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OGTT with Insulin results – who is familiar with interpreting results?

Discussion in 'Reactive Hypoglycemia' started by JMC85, Oct 12, 2020.

  1. JMC85

    JMC85 · Newbie

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    I live in the USA but I’m posting here because this is one of the only sites that seems to have a thread for reactive hypoglycemia and I’ve read a few discussions of people who seem to be negative for diabetes but still hypoglycemic. I’ve been able to learn so much by reading other people’s stories and discussions online. It’s really given me more clarity on what I’m experiencing and even inspired me to switch doctors and I found a guy who’s awesome and takes me seriously. Thank you guys!

    I took a test that I read about on here, which is an OGTT but with insulin levels instead of glucose. Dr. Kraft was a big proponent of these as I’ve seen some people talk about. Unfortunately, I’m having a difficult time finding online discussions and information regarding results of the test. I’m going to discuss it with my doctor on my appt next month, but wanted to ask about it here too.

    Long story short – normal hba1c and no T1 antibodies. However, my blood sugar goes very high after I eat and then often times very low. Hitting over 11 sometimes and then down to about 2.7
    I converted all measurements to what’s used in the UK

    Here’s the results from my 3 hour insulin test:
    Fasting: 21 (pmol/L)
    1 hour: 330.4
    2 hour: 80.5
    3 hour 17.5

    I test my own blood sugar during that OGTT and got:
    Fasting: 5.2
    1 hour: 11
    2 hour: 5.5
    3 hour: 3.0

    (I previously did a 2hr-OGTT of just blood sugar from a lab before, so the one I have that’s officially from a lab is this):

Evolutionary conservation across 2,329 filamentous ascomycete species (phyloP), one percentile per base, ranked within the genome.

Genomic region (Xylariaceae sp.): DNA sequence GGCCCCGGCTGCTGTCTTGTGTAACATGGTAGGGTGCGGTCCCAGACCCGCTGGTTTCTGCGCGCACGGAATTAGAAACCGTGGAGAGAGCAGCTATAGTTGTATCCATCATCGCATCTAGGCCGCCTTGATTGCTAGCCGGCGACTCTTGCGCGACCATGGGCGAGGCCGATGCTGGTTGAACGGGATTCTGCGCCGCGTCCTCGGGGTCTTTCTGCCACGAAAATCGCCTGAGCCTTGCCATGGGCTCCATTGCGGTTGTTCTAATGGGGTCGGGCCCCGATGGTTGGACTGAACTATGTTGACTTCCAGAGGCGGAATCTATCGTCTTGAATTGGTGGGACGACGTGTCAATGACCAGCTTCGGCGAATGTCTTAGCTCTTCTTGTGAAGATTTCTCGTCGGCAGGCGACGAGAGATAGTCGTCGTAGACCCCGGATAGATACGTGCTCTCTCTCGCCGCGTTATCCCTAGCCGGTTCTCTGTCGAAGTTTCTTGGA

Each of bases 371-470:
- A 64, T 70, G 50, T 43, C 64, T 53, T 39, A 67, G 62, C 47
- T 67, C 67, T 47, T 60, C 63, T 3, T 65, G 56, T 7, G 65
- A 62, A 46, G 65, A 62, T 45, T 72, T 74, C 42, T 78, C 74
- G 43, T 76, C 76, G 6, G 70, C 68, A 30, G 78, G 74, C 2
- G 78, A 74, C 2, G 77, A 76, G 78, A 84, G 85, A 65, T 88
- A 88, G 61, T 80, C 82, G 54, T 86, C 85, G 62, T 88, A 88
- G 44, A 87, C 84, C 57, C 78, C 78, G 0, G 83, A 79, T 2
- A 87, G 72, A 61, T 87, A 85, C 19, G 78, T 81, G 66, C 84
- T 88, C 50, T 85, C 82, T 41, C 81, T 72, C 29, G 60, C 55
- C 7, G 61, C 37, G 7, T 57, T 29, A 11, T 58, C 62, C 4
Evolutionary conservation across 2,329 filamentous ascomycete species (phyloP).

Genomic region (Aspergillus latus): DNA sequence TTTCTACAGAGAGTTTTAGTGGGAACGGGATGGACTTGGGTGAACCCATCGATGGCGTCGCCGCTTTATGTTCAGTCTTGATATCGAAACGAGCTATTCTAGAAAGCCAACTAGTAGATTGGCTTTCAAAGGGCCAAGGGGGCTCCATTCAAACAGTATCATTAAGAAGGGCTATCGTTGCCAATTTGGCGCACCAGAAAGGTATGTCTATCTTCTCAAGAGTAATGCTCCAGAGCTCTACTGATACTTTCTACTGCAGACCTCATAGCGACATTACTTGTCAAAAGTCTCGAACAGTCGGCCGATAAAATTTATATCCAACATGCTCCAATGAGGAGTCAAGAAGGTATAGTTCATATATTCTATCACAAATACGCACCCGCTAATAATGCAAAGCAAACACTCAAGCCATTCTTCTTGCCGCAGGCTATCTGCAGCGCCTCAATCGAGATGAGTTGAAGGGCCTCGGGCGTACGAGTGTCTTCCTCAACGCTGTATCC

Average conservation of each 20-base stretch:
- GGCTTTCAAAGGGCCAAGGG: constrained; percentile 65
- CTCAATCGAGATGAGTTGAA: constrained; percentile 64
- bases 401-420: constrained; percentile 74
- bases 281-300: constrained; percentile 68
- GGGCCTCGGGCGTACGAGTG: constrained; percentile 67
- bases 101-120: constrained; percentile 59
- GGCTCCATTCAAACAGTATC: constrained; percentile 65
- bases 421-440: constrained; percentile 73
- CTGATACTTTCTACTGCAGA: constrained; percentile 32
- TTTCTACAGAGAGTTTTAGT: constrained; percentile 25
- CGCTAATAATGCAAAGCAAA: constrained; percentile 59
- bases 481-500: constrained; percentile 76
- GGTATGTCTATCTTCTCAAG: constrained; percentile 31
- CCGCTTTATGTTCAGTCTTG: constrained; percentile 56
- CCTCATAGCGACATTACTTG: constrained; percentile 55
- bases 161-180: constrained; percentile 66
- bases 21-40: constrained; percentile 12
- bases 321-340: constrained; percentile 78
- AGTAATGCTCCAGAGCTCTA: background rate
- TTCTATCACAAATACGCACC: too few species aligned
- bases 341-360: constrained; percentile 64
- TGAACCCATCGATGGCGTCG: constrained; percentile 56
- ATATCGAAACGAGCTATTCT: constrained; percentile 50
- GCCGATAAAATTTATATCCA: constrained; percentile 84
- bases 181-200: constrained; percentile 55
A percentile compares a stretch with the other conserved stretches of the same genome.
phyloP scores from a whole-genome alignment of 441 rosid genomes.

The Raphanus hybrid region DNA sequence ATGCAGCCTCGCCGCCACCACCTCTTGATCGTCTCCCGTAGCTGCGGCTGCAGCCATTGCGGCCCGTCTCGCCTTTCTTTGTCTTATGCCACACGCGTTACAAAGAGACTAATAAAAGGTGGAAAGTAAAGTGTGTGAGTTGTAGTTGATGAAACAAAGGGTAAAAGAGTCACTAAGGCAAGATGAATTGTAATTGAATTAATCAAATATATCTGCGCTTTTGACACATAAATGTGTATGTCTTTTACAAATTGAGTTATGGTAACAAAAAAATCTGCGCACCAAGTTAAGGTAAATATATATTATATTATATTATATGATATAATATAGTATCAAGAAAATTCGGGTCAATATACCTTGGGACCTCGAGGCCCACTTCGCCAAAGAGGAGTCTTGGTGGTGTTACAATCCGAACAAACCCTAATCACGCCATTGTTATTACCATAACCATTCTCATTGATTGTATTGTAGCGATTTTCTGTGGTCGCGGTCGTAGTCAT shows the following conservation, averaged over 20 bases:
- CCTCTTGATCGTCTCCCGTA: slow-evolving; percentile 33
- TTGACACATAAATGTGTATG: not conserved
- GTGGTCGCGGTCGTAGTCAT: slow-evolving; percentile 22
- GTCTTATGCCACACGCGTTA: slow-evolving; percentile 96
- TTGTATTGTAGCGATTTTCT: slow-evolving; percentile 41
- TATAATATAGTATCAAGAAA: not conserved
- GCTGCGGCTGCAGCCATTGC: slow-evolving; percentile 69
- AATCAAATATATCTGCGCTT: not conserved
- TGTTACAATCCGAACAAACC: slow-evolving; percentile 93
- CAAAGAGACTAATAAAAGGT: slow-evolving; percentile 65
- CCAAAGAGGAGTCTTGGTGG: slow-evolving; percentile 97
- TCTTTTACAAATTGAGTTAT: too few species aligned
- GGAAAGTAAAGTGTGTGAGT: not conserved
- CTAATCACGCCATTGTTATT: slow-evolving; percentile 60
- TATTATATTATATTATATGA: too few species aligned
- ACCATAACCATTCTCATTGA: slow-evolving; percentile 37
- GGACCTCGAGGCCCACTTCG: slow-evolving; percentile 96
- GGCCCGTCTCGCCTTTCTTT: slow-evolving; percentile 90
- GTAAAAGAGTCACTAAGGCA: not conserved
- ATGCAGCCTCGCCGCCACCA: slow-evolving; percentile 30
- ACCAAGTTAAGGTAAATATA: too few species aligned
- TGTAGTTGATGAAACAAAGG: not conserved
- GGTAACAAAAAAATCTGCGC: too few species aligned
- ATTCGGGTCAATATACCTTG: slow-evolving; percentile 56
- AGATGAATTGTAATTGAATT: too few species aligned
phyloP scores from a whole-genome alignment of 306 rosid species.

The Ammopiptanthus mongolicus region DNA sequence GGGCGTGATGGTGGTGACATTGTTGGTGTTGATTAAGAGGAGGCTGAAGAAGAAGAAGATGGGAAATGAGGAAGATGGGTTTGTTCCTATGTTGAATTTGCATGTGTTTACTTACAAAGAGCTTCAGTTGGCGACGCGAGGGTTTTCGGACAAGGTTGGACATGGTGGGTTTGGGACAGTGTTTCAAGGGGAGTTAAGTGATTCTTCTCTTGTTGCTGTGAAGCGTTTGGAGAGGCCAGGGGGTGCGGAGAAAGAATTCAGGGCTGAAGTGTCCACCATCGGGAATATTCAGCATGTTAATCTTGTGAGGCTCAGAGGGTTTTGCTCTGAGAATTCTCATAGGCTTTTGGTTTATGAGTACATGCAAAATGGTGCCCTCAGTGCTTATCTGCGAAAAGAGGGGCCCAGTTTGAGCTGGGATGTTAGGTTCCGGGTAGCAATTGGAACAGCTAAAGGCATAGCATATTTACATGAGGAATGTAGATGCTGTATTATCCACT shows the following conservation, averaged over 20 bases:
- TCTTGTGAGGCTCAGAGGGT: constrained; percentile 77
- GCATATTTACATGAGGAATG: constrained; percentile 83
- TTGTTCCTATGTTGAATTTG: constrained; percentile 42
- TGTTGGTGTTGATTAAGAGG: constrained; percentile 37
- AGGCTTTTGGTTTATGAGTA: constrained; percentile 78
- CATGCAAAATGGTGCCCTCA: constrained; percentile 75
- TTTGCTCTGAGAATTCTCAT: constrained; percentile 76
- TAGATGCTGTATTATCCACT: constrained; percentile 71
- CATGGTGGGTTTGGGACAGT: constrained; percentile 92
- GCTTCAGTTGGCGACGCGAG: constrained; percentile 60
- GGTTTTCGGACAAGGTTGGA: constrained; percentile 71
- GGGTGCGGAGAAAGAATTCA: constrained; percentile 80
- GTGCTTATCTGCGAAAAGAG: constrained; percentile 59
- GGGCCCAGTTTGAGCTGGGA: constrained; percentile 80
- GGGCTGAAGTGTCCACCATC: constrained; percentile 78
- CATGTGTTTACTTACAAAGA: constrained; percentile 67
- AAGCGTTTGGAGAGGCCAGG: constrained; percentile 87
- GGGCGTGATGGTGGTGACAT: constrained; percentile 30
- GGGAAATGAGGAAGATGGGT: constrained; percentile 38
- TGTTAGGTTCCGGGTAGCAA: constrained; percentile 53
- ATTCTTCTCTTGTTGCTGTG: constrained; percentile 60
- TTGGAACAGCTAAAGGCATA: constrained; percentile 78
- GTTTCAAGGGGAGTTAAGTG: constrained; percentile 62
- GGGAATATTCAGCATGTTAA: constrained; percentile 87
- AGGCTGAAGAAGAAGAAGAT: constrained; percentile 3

Fasting: 4.6
    1 hour: 12.9
    2 hour: 5.1
    3 hour: 2.7 (I did this 3rd hour reading on my own as it was a 2 hour OGTT).

    I feel a little surprised to get the insulin results I did, because I expected the numbers to be higher to match the lows I feel at the 3rd hour. Are the insulin results I got normal? I remember looking at a chart a while ago that showed high readings, but those might have been for insulin resistance / T2. So perhaps mine are BELOW what they should be?
    I also have a low c peptide of 1.48 pmol/L (fasting) (I believe I converted correctly. I was 0.66 for the measurement scale used in the USA)

    At this point, I’m accepting that what I’m likely experiencing is reactive hypoglycemia, not diabetes. But I’m going to keep testing my blood sugar, and periodically my c-peptide to see if it goes down more, as I know many people experienced reactive hypoglycemia for years before presenting LADA, so I’ll be conscious about that possibility. Just frustrating that I wish there was a way I could medicate for this RH because it is incredibly burdensome. But oh well. I’m disciplined and I can stick to a LCHF diet since that appears to be the only solution.
    #1 JMC85, Oct 12, 2020 at 10:11 PM
    Last edited: Oct 13, 2020
  2. ert

    ert Type 1 · Well-Known Member

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    An interesting set of results supporting reactive hypoglycemia. I think your c-peptide is currently normal 80 - 250 pmol/L (at 148? if using pmol/L). However, your phase 1 insulin response to glucose looks below what it should be, which would support why you spiked your blood sugars. See: https://emedicine.medscape.com/article/2089224-overview